$2.1 million back into Consumers’ Pockets

March 2, 2020

A surge in the number of complaints received by the Consumer Council of Fiji has been noted in the first two quarters of the financial year 2019-2020 (August 2019 to January 2020). A total of 1868 complaints worth $2.8 million were registered and investigated. That is an average of 311 complaints per month.

The Council, through effective mediation, managed to resolve 1592 complaints, which resulted in putting $2.1 million back into consumers’ pockets. Every year consumers lose millions of dollars through unfair trading practices.

This also reflects an increase in complaint numbers when compared to the same period in the last financial year 2018-2019. The Council attributes the increase in complaints to its comprehensive nationwide consumer education and awareness campaign.

Food & Drinks topped the list with a total of 203 complaints; noting an increase by around 34 percent when compared with the same period last year. The nature of complaints ranged from traders selling expired, rotten, poor quality and contaminated food to traders selling regulated food items beyond regulated prices.

Landlord & Tenancy related complaints ranked the second on our list with a total of 202 complaintsin this period. Issues brought to the Council’s attention under this category included landlords not issuing rental receipts to tenants despite several requests, landlords not giving a month’s written notice to vacate, refusal by landlords in refunding rental bond, some landlords gave unjustified quotations for wear and tear of their rented premises, illegal increase in rent despite the residential rent freeze order in place and poor housing conditions. Some landlords even disconnected electricity and water supply to their tenants’ flats. Dealing with such unscrupulous landlords is not easy but the Council makes an effort to contact them to amicably resolve complaints.

Arriving at third place were complaints relating to Electronic Goods (home) with a total of 130 complaints. There was also an increase noted in this category from 109 complaints for the same period last year. The nature of complaints ranged from electrical home items becoming faulty within a short period of purchase or within the warranty period; items facing same issues despite repairs being conducted and items being misplaced whilst being tendered for repairs.

The disadvantage of buying electronic goods is when consumers take it for repairs, they are informed that there is no back up services or spare parts available.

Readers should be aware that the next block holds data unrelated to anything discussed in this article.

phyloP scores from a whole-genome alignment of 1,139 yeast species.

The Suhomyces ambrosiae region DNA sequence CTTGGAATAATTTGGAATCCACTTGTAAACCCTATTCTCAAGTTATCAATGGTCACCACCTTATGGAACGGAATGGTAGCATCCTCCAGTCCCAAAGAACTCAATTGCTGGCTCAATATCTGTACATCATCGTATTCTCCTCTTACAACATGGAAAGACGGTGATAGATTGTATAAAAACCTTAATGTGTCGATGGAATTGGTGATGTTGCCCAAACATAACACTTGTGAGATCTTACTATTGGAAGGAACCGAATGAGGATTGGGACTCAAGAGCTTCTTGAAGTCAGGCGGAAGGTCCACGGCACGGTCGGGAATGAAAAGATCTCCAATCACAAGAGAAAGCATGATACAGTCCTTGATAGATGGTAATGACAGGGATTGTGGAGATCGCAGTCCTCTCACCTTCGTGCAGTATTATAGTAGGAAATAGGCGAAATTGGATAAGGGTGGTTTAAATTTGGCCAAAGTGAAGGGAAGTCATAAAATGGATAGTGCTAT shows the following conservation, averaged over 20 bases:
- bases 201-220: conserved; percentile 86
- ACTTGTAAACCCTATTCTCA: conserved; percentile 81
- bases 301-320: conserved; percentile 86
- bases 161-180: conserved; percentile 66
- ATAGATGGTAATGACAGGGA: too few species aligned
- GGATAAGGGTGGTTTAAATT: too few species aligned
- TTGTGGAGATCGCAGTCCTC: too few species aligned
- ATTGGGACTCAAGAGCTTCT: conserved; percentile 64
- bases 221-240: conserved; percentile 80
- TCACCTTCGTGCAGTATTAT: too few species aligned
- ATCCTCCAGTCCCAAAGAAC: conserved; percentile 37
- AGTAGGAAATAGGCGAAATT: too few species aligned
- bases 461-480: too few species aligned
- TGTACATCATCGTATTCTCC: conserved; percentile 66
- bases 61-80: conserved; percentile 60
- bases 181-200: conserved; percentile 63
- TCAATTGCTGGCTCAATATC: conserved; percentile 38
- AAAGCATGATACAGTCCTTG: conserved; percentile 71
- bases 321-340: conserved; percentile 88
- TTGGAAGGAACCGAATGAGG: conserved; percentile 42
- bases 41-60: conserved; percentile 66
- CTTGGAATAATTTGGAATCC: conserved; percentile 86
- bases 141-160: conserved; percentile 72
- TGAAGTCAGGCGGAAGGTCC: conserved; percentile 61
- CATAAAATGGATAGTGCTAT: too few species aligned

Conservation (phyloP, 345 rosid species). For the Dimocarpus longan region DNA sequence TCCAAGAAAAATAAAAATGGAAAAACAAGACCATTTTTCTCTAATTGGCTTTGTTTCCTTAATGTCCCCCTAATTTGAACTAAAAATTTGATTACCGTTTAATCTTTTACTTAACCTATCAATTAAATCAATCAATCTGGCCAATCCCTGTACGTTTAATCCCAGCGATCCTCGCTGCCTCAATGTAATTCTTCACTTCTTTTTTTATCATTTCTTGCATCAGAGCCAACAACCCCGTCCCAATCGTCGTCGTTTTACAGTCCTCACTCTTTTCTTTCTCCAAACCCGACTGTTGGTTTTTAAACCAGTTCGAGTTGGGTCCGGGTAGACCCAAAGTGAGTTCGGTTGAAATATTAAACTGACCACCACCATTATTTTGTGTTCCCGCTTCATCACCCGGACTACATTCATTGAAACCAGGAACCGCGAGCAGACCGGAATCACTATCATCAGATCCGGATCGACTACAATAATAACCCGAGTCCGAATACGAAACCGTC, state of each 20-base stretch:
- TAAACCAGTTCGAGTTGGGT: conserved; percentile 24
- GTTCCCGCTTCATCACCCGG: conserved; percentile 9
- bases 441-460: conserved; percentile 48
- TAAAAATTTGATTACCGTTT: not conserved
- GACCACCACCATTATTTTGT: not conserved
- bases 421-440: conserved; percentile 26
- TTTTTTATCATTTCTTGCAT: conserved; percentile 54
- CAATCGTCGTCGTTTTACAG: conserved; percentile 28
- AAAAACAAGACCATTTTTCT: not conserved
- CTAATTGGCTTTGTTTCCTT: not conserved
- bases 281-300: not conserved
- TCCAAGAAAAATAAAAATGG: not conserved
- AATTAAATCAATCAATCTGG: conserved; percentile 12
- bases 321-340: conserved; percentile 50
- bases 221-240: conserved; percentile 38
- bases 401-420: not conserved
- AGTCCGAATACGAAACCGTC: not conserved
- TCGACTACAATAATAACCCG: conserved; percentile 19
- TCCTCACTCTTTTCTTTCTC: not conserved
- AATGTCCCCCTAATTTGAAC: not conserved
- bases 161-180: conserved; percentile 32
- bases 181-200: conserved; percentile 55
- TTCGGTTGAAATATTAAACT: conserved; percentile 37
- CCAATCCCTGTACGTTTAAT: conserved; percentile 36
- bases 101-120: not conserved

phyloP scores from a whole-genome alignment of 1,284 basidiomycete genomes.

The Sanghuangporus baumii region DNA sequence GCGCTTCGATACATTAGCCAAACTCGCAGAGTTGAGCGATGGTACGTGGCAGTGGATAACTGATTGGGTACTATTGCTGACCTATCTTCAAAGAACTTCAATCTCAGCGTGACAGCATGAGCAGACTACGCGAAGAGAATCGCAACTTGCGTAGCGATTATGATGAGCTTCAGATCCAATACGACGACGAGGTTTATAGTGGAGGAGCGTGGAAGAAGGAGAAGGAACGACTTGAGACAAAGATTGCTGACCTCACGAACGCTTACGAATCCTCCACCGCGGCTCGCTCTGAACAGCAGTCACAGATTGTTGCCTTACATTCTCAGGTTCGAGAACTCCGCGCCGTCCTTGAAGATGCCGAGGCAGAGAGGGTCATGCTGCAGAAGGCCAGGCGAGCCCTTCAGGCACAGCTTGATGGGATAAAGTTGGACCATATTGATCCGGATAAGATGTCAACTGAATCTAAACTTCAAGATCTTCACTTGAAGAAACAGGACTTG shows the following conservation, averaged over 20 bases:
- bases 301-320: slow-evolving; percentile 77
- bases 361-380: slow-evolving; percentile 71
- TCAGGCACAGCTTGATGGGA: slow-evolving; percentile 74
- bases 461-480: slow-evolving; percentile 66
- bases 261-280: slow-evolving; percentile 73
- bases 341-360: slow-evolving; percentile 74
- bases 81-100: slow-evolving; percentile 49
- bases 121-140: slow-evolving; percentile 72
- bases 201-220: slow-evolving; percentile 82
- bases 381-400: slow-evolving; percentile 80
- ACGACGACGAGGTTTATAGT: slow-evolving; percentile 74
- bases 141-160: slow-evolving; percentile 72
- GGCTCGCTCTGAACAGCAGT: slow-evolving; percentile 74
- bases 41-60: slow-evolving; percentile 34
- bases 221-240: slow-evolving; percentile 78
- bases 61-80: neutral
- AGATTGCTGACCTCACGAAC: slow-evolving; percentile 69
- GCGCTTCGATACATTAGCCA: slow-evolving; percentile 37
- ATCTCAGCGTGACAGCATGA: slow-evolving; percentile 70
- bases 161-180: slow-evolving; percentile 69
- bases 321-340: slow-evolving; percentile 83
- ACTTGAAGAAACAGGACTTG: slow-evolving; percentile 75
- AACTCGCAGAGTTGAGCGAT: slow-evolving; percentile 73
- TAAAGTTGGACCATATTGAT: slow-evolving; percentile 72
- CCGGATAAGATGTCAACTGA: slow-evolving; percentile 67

Several receipts related complaints were received, totalling 115 complaints. The nature of complaints in this category included either non-issuance of receipt or the issuance of illegible receipts. Consumers are encouraged to demand for receipt and keep them safely. Traders often come up with the excuse that the consumers do not demand for receipt thus, they do not issue them. Consumers should be aware that receipts are important evidence for their purchase when seeking redress for defective goods.

A total of 88 complaints were received on Misleading Advertisements and Promotions. The Council regularly monitors advertisements and product and service promotions that appear in the media, online and through other mediums. The ploy to entice consumers to purchase products and services often result in advertisement containing inaccurate or misleading information. One common problem is that all information that a consumer needs is not contained in an advertisement, or certain terms and conditions are stated in very fine prints.

Other complaints registered relates to mobile product, Water Authority of Fiji, Hardware, Public transport and Non-Food items were received.

The Council has established its presence in the market by engaging on issues of concern to consumers. We voice consumer issues which are complaint-driven whereby we engage traders, consumers and other enforcement agencies to create a fair and just market practices for consumers.

We try to achieve better deals for everyday consumers by highlighting fundamental issues that affect them on a daily basis. The Council is encouraging consumers to come forward to lodge their complaints. Consumer solidarity is needed and therefore, consumers can keep the Council and the rest of the consumers informed on any unethical business practices in the marketplace.


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